* Lampshaded in ''The ''[[Literature/TheAstronautsApprentice The Astronaut's Apprentice'' Apprentice]]'' by Philip Threadneedle.Literature/PhilipThreadneedle. Before they reach the Asteroid Belt, Grandpa tells Bradley that you can jump from one asteroid to the next, or swing between them on ropes. Bradley (who read a book about the Solar System before leaving Earth) refuses to believe this, and tells Grandpa that the asteroid belt is "mostly empty". However, when they reach their destination, it turns out that Grandpa is correct.


** In ''Literature/TheRollingStones'' the book takes care to note that the asteroids are far enough apart that the risk of being hit by one is infinitesimally small. Nevertheless ''The Rolling Stone'' takes precautions anyway when they enter an unusually dense field that's a haven for miners. Averted in that nothing happens to the ship.

to:

** In ''Literature/TheRollingStones'' ''Literature/TheRollingStones'', the book takes care to note that the asteroids are far enough apart that the risk of being hit by one is infinitesimally small. Nevertheless ''The Rolling Stone'' takes precautions anyway when they enter an unusually dense field that's a haven for miners. Averted in that nothing happens to the ship.


* Creator/RobertAHeinlein said the same thing in ''Literature/FarmerInTheSky'' when the narrator observes that the 'old pile drive' ships used to 'plow right through the asteroid field and none of them was ever hit enough to matter', though the universe had a belt more densely packed than in RealLife due to ScienceMarchesOn. Nevertheless, he had the ''Mayflower'' bypass the Asteroid Belt, to [[TemptingFate avoid even that tiny chance]]. Nevertheless, [[{{Irony}} the ''Mayflower'' was hit]].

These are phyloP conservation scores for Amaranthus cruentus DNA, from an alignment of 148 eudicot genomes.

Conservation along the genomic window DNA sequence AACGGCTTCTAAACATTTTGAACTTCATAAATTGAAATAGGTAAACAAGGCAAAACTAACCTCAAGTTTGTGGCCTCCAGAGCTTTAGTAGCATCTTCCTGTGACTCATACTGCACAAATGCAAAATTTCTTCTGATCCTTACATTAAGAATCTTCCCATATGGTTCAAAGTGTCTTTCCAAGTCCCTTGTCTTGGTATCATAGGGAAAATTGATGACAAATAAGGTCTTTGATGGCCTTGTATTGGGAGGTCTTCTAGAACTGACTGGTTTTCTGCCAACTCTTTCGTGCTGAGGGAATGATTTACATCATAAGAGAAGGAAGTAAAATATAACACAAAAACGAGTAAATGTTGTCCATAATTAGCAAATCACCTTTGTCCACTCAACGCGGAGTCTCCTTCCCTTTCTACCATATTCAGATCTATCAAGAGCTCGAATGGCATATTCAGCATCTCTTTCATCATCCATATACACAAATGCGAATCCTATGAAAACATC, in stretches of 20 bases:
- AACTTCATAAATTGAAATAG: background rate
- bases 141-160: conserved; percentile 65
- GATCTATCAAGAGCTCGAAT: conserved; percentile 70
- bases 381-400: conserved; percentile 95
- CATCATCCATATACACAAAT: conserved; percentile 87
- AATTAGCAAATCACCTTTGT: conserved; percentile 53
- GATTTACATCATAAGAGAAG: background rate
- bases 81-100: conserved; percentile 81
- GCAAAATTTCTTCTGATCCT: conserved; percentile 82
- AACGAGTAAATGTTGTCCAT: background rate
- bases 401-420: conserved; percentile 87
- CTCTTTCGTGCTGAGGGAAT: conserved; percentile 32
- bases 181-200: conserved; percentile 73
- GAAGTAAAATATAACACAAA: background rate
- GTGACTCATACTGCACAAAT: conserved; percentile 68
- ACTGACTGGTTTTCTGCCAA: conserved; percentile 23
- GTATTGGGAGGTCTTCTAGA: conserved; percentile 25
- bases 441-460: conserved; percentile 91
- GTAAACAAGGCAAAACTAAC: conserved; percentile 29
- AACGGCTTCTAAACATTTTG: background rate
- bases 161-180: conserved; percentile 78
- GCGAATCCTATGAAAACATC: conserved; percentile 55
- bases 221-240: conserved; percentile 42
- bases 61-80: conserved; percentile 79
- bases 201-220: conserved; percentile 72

** Similarly, in Heinlein's other Young Adult novel ''Literature/SpaceCadet'', the captain of the [[SpacePolice Space Patrol]] ship ''Aes Triplex'' is not concerned about colliding with an asteroid while searching for the missing ''Pathfinder''. However, as above, the ''Pathfinder'' was also holed by a meteor with the loss of all hands due to ExplosiveDecompression.
** And in ''Literature/TheRollingStones'' the book takes care to note that the asteroids are far enough apart that the risk of being hit by one is infinitesimally small. Nevertheless ''The Rolling Stone'' takes precautions anyway when they enter an unusually dense field that's a haven for miners. Averted in that nothing happens to the ship.